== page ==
Note that we don’t have to worry about the order of the elements here, as_xml will re-order if necessary to validate. (For instance, in valid EML the creator becomes listed before contact. Of course this is a very low-level interface that does not help the user know what an EML looks like. Creating EML from scratch without knowledge of the schema is a job for the EML package and beyond the scope of the lightweight emld.

For many applications, it is useful to merely treat EML as a list object, as seen above, allowing the R user to leverage a standard tools and intuition in working with these files. However, emld also opens the door to new possible directions by thinking of EML data in terms of a JSON-LD serialization rather than an XML serialization. First, owing to it’s comparative simplicity and native data typing (e.g. of Boolean/string/numeric data), JSON is often easier for many developers to work with than EML’s native XML format.

As JSON: Query with JQ

For example, JSON can be queried with with JQ, a simple and powerful query language that also gives us a lot of flexibility over the return structure of our results. JQ syntax is both intuitive and well documented, and often easier than the typical munging of JSON/list data using purrr. Here’s an example query that turns EML to JSON and then extracts the north and south bounding coordinates:

hf205 <- system.file("extdata/hf205.xml", package="emld")

as_emld(hf205) %>% 
  as_json() %>% 
  jq('.dataset.coverage.geographicCoverage.boundingCoordinates | 
       { northLat: .northBoundingCoordinate, 
         southLat: .southBoundingCoordinate }') %>%
## $northLat
## [1] "+42.55"
## $southLat
## [1] "+42.42"

Nice features of JQ include the ability to do recursive descent (common to XPATH but not possible in purrr) and specify the shape and names of the return object (e.g. as a list with elements named northLat and southLat in this case.)

As semantic data: SPARQL queries

Another side-effect of the JSON-LD representation is that we can treat EML as semantic data. This can provide a way to integrate EML records with other data sources, and means we can query the EML using semantic SPARQL queries. One nice thing about SPARQL queries is that, in contrast to XPATH, JQ, or other graph queries, SPARQL always returns a data.frame – a particularly convenient and familiar format for R users.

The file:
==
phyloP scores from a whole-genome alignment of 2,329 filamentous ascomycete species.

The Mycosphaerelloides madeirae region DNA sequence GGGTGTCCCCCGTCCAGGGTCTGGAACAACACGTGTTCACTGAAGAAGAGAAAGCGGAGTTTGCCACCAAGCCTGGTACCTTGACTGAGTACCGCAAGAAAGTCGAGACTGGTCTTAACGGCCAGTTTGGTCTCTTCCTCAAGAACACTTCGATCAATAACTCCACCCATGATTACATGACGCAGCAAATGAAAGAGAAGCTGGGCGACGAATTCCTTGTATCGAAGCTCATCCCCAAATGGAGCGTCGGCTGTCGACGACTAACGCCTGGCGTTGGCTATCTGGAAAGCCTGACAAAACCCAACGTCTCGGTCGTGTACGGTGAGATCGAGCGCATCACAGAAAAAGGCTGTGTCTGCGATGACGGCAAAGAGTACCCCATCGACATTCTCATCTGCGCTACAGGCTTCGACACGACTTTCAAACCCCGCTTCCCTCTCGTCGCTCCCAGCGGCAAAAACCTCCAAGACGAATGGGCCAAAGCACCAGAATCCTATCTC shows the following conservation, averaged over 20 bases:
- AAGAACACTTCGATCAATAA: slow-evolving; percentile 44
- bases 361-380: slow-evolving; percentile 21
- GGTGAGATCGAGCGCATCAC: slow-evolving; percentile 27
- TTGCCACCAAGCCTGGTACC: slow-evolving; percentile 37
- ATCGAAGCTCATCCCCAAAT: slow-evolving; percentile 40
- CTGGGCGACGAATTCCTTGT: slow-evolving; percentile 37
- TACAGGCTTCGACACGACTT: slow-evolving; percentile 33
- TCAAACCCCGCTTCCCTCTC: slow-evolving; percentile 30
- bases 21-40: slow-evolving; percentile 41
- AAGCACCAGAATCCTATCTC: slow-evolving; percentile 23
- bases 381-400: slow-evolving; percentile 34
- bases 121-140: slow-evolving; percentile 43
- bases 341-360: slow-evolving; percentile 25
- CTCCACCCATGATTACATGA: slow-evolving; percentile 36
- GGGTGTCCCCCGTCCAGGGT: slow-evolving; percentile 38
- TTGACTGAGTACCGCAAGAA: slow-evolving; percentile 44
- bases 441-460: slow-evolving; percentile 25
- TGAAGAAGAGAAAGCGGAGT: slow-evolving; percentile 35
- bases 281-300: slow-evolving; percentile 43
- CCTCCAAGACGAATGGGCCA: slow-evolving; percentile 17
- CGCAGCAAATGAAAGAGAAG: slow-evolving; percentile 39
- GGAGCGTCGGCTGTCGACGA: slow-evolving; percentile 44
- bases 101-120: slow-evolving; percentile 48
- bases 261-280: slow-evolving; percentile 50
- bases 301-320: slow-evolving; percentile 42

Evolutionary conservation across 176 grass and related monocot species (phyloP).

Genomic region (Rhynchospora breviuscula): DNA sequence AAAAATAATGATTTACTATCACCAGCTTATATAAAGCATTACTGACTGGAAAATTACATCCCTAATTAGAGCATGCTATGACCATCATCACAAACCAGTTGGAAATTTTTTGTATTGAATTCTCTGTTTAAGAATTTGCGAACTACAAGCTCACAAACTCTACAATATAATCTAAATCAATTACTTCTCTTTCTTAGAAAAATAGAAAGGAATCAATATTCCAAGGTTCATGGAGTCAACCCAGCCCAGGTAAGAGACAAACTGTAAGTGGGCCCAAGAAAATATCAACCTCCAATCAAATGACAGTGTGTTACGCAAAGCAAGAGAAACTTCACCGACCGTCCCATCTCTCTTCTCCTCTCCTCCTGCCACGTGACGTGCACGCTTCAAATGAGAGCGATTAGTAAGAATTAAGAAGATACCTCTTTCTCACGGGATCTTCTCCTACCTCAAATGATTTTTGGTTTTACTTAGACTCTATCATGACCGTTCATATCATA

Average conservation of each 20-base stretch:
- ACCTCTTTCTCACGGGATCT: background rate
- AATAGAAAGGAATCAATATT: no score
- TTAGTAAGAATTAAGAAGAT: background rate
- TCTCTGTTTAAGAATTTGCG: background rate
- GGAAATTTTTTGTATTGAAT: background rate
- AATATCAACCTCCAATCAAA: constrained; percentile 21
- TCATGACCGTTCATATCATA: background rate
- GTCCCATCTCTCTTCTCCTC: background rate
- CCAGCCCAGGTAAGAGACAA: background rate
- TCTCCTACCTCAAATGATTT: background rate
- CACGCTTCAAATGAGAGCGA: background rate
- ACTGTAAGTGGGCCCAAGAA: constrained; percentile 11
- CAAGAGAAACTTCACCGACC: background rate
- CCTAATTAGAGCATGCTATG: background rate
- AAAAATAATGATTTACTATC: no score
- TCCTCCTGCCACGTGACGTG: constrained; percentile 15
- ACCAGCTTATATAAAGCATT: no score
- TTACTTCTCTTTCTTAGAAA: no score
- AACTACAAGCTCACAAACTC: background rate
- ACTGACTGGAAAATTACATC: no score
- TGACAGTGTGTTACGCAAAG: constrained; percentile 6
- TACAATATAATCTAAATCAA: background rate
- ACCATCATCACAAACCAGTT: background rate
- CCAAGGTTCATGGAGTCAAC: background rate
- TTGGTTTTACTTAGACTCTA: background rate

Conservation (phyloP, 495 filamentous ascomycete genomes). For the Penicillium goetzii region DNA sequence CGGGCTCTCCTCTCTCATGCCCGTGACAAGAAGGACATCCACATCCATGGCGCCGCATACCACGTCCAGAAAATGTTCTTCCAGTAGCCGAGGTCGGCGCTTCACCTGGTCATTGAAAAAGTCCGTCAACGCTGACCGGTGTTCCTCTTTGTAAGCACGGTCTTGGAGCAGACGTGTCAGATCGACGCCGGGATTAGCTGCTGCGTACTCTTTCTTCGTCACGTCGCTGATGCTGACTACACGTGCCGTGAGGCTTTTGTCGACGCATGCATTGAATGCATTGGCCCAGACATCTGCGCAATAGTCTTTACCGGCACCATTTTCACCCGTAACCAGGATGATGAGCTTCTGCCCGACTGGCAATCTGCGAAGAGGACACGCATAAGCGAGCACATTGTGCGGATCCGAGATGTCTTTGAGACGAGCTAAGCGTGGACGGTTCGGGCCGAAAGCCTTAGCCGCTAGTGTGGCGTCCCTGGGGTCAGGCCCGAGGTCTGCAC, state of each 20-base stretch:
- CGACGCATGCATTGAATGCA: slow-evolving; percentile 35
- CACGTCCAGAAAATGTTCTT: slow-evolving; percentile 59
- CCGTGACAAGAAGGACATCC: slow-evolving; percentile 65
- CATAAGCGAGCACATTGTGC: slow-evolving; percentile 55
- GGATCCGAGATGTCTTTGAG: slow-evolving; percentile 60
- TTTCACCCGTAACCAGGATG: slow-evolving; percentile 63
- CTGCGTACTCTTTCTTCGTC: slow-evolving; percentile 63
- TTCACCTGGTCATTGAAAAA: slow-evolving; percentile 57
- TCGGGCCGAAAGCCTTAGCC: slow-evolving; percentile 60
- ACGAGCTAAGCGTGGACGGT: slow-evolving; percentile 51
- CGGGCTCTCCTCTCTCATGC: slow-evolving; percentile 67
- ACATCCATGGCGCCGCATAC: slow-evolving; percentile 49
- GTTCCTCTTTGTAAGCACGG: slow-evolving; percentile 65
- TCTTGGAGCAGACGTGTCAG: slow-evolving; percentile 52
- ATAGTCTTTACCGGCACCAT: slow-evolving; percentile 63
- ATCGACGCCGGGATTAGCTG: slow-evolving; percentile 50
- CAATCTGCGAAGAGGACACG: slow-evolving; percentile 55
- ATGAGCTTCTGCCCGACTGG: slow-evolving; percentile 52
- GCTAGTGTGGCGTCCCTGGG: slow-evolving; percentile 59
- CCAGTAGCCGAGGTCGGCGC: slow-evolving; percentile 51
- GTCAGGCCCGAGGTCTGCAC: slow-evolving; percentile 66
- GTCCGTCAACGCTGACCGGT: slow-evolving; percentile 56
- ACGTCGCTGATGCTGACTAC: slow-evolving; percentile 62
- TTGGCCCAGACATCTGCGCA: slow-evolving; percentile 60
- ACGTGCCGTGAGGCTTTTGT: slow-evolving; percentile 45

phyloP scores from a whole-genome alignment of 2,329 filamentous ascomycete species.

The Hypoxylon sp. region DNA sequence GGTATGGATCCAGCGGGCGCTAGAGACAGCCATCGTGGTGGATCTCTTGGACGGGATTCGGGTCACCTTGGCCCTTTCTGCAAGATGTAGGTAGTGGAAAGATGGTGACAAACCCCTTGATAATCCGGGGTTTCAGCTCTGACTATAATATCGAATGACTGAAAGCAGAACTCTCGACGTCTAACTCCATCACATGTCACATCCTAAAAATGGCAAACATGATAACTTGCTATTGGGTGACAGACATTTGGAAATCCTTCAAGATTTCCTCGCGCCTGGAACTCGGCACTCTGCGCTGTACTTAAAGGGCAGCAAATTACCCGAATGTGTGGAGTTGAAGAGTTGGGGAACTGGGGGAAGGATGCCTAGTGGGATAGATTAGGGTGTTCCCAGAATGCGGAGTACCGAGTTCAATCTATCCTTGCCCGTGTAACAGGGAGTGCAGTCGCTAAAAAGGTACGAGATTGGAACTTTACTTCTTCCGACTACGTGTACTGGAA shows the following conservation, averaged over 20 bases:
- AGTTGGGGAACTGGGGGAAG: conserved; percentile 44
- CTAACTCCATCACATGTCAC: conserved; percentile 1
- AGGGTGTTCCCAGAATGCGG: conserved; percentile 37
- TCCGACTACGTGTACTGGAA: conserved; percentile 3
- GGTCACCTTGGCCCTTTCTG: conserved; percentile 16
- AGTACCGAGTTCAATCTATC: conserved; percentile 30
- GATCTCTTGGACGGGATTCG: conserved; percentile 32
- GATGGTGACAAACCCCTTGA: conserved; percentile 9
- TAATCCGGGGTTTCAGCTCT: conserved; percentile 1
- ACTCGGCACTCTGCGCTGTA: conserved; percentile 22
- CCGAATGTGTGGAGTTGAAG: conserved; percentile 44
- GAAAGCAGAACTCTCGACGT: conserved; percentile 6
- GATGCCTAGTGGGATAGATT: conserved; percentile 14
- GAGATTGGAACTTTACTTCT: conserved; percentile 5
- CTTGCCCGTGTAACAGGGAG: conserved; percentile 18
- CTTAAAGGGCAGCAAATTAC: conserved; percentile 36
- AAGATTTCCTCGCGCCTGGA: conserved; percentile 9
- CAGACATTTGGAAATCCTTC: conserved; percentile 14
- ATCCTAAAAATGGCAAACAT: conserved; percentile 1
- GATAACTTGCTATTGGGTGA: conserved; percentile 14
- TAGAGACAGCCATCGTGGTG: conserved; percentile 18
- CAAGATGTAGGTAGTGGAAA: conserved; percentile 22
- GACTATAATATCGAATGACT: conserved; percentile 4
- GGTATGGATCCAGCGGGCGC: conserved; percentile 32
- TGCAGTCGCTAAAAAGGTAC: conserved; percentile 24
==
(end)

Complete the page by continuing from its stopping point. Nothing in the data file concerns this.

First, we render the EML XML document into JSON-LD file:

f <- system.file("extdata/hf205.xml", package="emld")
as_emld(f) %>%

We can now construct a SPARQL query. SPARQL queries look like SQL queries in that we name the columns we want with a SELECT command. Unlike SQL, SPARQL allows us to walk the graph by treating these names as variables, indicated by prefixing a ? to the variable name. We then use a WHERE block to define how these variables relate to each other. In this case, we ask for the genus and species name and bounding box found in the EML file.

sparql <-
  'PREFIX eml: <>

  SELECT ?genus ?species ?northLat ?southLat ?eastLong ?westLong 

  WHERE { 
    ?y eml:taxonRankName "genus" .
    ?y eml:taxonRankValue ?genus .
    ?y eml:taxonomicClassification ?s .
    ?s eml:taxonRankName "species" .
    ?s eml:taxonRankValue ?species .
    ?x eml:northBoundingCoordinate ?northLat .
    ?x eml:southBoundingCoordinate ?southLat .
    ?x eml:eastBoundingCoordinate ?eastLong .
    ?x eml:westBoundingCoordinate ?westLong .

We can now use the rdflib library to execute this SPARQL query on the EML document and display the resulting data.frame:

rdf <- rdf_parse("hf205.json", "jsonld")
df <- rdf_query(rdf, sparql)
## # A tibble: 1 x 6
##   genus      species  northLat southLat eastLong westLong
##   <chr>      <chr>       <dbl>    <dbl>    <dbl>    <dbl>
## 1 Sarracenia purpurea     42.6     42.4    -72.1    -72.3